Crumb: directed by Terry Zwigoff; starring Robert Crumb, Aline Kominsky, Charles Crumb, and Max Crumb (1994): Zwigoff’s labour-of-love documentary, filmed over the course of nearly a decade, lays bare some of the tortured family and personal history of the great American writer-artist Robert Crumb. It also dwells too much upon the psychosexual aspects of Crumb’s artistic output, leaving about 90% of his body of work underexplored.
I can see why this happens — the psychosexual stuff is definitely the most provocative work for an audience that may not know Crumb or his output. Though they might have sat still for half-an-hour of Crumb’s in-depth musings on music, ‘authentic’ culture, pop culture, or psychoanalysis. I guess we’ll never know.
Crumb’s interactions with his two brothers form the core of the movie’s (unspoken) thesis — that Crumb’s ability to write and draw, and more importantly his ability to get that artistic output into the public eye, saved him from a life of psychological horror and isolated squalor. His two brothers are tragic wrecks — highly intelligent, idiosyncratic artists themselves, and utterly damned by some combination of nature and nurture to lead secluded lives of quiet desperation. They are, quite simply, Robert Crumb as through a glass darkly.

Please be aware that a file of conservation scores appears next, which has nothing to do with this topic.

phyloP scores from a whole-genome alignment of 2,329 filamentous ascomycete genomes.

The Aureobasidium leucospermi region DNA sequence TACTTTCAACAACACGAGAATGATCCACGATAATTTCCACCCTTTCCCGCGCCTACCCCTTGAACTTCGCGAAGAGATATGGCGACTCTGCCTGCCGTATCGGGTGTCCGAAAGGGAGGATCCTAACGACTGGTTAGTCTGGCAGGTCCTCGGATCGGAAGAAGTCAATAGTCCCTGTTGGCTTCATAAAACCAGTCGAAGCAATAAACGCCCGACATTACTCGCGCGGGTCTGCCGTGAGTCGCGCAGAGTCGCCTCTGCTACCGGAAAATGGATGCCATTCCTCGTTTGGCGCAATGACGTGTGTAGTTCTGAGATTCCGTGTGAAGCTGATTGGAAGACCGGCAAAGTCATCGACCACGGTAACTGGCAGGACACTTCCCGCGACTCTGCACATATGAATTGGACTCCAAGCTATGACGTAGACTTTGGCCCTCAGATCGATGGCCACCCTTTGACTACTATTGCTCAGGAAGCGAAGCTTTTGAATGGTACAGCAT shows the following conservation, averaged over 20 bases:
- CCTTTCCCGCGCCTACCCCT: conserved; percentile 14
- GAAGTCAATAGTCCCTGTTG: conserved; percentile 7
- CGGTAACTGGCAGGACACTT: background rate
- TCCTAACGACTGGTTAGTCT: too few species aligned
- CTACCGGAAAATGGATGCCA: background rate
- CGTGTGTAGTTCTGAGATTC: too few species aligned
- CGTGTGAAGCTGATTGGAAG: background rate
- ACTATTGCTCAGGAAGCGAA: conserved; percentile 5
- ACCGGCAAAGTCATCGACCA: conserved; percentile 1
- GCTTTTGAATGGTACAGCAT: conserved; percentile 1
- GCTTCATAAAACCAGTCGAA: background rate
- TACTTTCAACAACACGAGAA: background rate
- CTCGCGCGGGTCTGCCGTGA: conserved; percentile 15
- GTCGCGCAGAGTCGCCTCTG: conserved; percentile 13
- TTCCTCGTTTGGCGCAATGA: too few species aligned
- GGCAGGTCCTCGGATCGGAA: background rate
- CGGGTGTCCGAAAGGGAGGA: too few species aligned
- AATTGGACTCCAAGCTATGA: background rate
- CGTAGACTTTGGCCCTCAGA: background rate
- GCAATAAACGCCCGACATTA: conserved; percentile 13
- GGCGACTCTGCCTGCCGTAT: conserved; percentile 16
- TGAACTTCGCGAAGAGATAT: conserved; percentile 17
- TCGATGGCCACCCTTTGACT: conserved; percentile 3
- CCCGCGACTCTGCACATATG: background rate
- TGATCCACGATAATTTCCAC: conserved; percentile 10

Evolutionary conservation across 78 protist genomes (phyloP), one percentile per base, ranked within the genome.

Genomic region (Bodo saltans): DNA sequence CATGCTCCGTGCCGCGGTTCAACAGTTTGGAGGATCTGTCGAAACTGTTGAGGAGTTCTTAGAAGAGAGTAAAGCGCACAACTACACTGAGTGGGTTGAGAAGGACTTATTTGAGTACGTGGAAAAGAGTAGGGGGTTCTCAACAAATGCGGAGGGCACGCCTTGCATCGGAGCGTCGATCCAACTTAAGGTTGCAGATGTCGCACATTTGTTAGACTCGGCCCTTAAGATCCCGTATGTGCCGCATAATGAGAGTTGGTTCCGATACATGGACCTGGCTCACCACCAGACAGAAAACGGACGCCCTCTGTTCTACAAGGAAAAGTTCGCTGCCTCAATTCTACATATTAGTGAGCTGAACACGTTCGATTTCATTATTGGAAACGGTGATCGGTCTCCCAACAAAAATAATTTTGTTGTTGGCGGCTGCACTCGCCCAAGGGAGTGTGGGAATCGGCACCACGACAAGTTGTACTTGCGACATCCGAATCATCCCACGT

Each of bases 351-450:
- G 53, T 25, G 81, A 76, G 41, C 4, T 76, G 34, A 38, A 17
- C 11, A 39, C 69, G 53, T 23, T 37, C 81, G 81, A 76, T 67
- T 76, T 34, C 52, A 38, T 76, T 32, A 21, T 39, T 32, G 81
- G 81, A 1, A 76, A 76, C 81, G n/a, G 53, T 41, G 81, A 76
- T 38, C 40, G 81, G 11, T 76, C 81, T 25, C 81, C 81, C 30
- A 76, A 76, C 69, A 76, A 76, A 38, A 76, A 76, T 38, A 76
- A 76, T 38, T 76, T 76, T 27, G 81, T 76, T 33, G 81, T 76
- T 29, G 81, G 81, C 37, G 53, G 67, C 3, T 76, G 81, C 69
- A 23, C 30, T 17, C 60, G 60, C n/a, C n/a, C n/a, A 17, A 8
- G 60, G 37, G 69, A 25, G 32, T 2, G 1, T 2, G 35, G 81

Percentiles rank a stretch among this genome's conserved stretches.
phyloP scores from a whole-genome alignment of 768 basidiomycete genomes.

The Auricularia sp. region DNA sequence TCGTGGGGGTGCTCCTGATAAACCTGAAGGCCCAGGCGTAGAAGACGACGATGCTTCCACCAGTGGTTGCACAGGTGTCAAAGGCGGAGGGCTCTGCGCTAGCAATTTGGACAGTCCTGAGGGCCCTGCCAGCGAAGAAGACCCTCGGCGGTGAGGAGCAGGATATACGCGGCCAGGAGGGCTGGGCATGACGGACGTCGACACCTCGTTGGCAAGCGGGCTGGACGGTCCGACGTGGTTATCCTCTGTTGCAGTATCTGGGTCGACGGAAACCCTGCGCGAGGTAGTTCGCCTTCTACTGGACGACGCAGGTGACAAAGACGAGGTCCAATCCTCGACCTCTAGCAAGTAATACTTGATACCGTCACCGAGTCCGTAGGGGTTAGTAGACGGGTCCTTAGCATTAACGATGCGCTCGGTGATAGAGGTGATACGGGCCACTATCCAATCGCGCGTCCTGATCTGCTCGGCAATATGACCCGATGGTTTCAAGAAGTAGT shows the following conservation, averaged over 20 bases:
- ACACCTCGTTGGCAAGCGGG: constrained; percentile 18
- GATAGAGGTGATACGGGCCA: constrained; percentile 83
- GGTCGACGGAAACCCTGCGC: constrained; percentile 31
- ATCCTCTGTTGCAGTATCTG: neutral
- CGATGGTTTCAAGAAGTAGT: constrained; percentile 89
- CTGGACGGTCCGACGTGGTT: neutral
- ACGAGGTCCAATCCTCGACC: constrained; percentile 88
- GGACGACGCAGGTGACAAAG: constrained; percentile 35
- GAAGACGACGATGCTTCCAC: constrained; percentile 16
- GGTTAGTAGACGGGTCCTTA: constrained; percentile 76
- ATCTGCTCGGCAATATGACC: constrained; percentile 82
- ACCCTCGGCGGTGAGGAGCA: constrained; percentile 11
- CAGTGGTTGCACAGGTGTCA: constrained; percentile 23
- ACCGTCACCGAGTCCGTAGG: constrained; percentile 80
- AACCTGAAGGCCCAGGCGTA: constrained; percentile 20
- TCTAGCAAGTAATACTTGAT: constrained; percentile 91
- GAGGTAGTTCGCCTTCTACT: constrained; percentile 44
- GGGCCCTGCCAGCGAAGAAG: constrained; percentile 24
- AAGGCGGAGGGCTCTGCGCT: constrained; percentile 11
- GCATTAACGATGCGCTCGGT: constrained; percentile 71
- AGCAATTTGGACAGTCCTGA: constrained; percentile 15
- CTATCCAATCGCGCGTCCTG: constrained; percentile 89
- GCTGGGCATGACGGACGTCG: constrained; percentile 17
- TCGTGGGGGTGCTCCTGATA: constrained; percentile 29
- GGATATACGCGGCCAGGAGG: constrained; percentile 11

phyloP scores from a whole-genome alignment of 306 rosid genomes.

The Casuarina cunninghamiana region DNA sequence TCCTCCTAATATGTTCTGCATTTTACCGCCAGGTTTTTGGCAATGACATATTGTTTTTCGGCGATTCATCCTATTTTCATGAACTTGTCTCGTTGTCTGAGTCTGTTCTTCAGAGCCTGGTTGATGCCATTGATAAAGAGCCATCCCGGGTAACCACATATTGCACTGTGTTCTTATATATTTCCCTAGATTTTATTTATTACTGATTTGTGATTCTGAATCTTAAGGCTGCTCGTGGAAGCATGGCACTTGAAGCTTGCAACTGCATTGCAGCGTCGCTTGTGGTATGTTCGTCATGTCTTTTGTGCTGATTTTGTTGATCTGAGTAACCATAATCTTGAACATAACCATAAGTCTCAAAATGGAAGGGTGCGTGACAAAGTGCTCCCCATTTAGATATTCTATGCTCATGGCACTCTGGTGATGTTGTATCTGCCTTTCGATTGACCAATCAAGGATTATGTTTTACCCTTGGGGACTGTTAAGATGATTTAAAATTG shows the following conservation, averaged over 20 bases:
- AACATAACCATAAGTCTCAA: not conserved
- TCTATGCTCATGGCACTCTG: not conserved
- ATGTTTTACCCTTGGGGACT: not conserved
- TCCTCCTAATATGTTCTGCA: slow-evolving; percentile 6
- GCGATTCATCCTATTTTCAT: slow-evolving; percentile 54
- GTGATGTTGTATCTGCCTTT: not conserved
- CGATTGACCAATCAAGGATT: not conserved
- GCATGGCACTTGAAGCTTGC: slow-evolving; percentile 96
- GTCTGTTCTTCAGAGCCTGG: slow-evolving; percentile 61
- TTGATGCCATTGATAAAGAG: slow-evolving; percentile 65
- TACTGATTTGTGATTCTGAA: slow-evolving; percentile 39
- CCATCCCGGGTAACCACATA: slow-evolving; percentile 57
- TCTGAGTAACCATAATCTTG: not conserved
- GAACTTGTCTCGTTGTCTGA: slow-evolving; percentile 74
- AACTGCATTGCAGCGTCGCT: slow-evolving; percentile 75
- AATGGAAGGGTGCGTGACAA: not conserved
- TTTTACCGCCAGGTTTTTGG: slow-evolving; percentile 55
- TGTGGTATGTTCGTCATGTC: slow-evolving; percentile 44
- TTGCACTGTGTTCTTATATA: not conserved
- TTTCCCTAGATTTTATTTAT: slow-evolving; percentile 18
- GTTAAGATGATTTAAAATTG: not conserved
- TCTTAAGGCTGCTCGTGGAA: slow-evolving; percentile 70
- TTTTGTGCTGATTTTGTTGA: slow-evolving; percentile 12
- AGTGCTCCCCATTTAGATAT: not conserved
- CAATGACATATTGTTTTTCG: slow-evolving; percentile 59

Meanwhile, Crumb bops along, sometimes tortured himself but perpetually in motion, perpetually drawing (some of the most riveting scenes in the documentary simply show Crumb drawing — and boy, is he fast and precise when he wants to be! His dialogue with his son comes across as a quick explanation of how an experienced cartoonist ‘cheats’ in order to create a specific effect, and should probably be required viewing for anyone with serious designs on being an artist).
Present and former girlfriends and wives show up to interact with Crumb and to delve into their relationships with him. Critics praise his work, or condemn it as being hateful of women and thus potentially dangerous (this was the height of McKinnon/Dworkin group-think about how pornography was in and of itself rape, as indeed were all heterosexual sex acts regardless of consent, because all male/female sex is rape…good times!).
Crumb himself comes across as seemingly disingenuous about the content of some of his work until one realizes that he simply can’t afford the luxury of self-editing because people may get offended — as he says at one point, if he doesn’t draw and write out his thoughts, he starts to go crazy. In some cases, what’s on the page seems to be spewed forth directly from his Id. Is it offensive? Oh, yeah, sometimes.
Is it Art? Oh, yeah — the greatest body of work of any American writer-artist, ever. I’m not even sure if anyone is even close to Crumb’s body of work and the now-fifty-year-long level of achievement therein. The gap between him and everyone else in his field in the United States is as great as the gap between Shakespeare and everyone else in English literature. Maybe greater. And all of it done singing out of darkness. Highly recommended.